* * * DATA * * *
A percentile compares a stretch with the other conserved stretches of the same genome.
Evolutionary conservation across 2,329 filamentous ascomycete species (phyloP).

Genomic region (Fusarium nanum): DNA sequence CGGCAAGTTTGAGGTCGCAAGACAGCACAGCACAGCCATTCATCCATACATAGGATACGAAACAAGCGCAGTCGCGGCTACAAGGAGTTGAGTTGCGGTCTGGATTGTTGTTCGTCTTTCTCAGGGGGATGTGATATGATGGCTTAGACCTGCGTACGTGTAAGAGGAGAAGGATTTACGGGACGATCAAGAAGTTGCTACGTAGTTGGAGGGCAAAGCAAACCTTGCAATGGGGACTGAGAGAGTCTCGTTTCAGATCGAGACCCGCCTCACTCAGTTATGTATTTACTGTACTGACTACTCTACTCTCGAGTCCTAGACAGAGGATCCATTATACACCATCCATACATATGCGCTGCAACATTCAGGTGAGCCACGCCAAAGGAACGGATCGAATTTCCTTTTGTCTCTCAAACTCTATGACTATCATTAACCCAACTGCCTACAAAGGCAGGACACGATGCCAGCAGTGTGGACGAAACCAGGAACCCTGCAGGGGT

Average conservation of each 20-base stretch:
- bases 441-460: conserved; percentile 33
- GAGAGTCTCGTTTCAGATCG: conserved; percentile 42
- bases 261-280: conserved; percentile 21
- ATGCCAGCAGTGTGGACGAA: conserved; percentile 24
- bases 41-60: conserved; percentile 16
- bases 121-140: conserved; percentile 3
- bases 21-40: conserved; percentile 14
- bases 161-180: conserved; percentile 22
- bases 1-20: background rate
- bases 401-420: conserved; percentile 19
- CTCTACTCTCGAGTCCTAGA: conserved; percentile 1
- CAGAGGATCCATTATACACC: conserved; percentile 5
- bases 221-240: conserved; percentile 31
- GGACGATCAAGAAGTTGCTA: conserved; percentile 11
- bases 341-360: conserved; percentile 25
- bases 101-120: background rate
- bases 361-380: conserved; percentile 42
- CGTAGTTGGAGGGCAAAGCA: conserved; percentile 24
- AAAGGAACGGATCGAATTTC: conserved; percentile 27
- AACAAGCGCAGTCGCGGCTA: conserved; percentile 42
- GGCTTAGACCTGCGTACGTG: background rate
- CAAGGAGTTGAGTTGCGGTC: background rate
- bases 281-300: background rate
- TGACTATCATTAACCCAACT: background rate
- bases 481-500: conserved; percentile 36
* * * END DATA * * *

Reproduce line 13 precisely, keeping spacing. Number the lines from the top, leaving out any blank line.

- bases 1-20: background rate